Public outrage followed Brown’s exoneration. Center for Constitutional Rights Executive Director Vincent Warren was clear and unequivocal, saying:
“It’s difficult to see how anyone in the community can have faith in the system at this point: the failure to indict sends the clear message that it’s open season on people of color.”
“All resistance must be viewed through that lens, and the focus must remain on the injustice of a white police officer getting away – yet again – with killing a young unarmed Black man.”
“We stand with the community in anger and in mourning. We stand with the people in the streets of Ferguson…”
“(J)ust as the world stood with protesters in (Egypt’s) Tahrir Square, in Gaza,” and elsewhere. “The world must learn: Black lives matter.”
ACLU Missouri Executive Director Jeffrey Mittman said the following:
“The grand jury’s decision does not negate the fact that Michael Brown’s tragic death is part of an alarming national trend of officers using excessive force against people of color, often during routine encounters.”
“Yet in most cases, the officers and police departments are not held accountable.”
“(W)e must confront the profound disconnect and disrespect that many communities of color experience with their local law enforcement.”
Reflecting “us vs. them” injustice. A national disgrace. At federal, state and local levels.
Amnesty International USA Executive Director Steven Hawkins stopped short of condemning injustice, saying:
“Today, a St. Louis County grand jury declined to indict Police Officer Darren Wilson for the shooting death of Michael Brown, an unarmed teenager, in August.”
“The community response to Mike Brown’s death, and the response that is likely still to come, mark a pivotal moment in the human rights movement and in US history.”
“It’s a moment of passion, of frustration, and of activism.”
“It’s within this moment that officials in Ferguson and throughout the United States must stand up to ensure that each individual’s human rights -including the right to freely express themselves in the form of peaceful protest – are respected, protected and fulfilled.”
“Amnesty is calling upon law enforcement officers to facilitate peaceful protests.”
“We are calling on them to bear in mind their role as partners and protectors of community, seeking to do no harm.”
“We are calling on them to protect peaceful assemblies, even if a small minority tries to turn a peaceful protest into a violent one.”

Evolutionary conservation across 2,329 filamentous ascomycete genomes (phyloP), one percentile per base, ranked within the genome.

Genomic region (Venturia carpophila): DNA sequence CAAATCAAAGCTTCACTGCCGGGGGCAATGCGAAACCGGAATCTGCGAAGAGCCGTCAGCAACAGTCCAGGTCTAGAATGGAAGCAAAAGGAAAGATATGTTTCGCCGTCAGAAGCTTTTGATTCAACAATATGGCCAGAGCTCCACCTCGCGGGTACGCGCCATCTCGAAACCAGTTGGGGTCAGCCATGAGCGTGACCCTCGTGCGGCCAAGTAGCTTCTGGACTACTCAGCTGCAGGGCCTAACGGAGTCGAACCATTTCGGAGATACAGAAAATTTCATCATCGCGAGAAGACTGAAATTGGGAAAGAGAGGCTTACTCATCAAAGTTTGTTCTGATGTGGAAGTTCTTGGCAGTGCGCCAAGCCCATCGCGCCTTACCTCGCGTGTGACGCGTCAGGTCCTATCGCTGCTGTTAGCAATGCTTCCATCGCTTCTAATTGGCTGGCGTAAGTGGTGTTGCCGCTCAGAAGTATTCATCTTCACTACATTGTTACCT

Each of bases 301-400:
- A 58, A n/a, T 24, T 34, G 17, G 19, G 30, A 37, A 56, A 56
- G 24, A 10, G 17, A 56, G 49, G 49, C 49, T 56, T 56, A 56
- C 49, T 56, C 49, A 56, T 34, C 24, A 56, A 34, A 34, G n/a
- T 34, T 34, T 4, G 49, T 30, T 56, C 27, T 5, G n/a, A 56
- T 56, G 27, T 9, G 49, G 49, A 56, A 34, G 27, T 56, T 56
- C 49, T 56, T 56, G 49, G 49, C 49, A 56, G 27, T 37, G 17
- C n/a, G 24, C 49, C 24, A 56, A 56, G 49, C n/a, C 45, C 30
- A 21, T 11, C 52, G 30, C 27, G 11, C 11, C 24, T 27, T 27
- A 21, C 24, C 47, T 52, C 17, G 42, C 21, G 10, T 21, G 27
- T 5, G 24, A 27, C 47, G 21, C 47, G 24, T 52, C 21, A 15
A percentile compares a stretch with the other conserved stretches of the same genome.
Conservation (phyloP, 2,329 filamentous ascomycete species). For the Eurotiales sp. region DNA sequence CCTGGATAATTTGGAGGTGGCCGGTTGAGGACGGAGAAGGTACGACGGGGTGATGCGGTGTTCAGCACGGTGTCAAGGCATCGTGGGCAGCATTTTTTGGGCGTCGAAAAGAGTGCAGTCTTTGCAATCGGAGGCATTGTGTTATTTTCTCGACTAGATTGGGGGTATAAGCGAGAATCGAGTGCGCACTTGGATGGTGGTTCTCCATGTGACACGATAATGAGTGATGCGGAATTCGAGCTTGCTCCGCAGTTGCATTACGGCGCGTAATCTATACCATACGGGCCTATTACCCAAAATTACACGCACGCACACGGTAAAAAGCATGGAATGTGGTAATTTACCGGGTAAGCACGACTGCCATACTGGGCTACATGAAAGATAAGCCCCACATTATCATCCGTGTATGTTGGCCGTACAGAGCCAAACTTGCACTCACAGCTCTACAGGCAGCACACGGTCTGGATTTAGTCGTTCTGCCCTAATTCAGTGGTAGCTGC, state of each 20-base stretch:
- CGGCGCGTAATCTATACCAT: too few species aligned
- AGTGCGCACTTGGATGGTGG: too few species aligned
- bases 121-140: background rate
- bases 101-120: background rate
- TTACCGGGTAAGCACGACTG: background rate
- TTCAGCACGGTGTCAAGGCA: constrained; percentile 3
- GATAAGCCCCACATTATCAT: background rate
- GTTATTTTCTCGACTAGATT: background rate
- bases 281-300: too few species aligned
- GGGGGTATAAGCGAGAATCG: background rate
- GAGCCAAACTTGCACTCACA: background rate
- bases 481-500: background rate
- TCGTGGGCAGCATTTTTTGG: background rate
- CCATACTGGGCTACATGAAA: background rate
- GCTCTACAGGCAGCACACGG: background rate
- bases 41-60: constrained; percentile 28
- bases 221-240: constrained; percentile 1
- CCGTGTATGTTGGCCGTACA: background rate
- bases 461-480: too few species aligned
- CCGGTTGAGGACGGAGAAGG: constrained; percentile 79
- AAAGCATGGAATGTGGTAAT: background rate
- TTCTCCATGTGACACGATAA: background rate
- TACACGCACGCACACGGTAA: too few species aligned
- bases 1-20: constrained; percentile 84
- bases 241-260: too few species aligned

“That’s what human rights looks like.”
Congressional Black Caucus chairwoman Marcia Fudge (D. OH) expressed outrage saying:
“The Ferguson Grand Jury’s decision not to indict Officer Darren Wilson in the death of Michael Brown is a miscarriage of justice.”
“It is a slap in the face to Americans nationwide who continue to hope and believe that justice will prevail.”
“This decision seems to underscore an unwritten rule that Black lives hold no value; that you may kill Black men in this country without consequences or repercussions.”
“This is a frightening narrative for every parent and guardian of Black and brown children, and another setback for race relations in America.”
“My heart goes out to Michael Brown’s loved ones, and to the loved ones of all the Michael Browns we have buried in this country.”
Murdered by killer cops with impunity. Michael Brown’s family expressed profound disappointment “that the killer of our child will not face the consequences of his actions.”
Family lawyer, Benjamin Crump, said other legal options will be explored going forward.
Brown’s family “do(esn’t) trust this prosecutor. They never did from the beginning.”
“And they are going to try to see if they can do something to get some positive change out of this because they understand this system needs to be changed.”
A separate federal civil rights investigation into what happened remains ongoing. Officials claim evidence so far fails to support a case against Wilson.
Doing so must show intent to violate Brown’s civil rights.
A second federal inquiry is examining whether Ferguson police violated fundamental civil rights protections.
Through excessive force. Searches and arrests. Treatment of detainees. Overall discriminatory practices.
Police in majority Black Ferguson employ a handful of minority officers only.
Brown’s family may sue. Most likely under the so-called 1983 provision of federal civil rights law.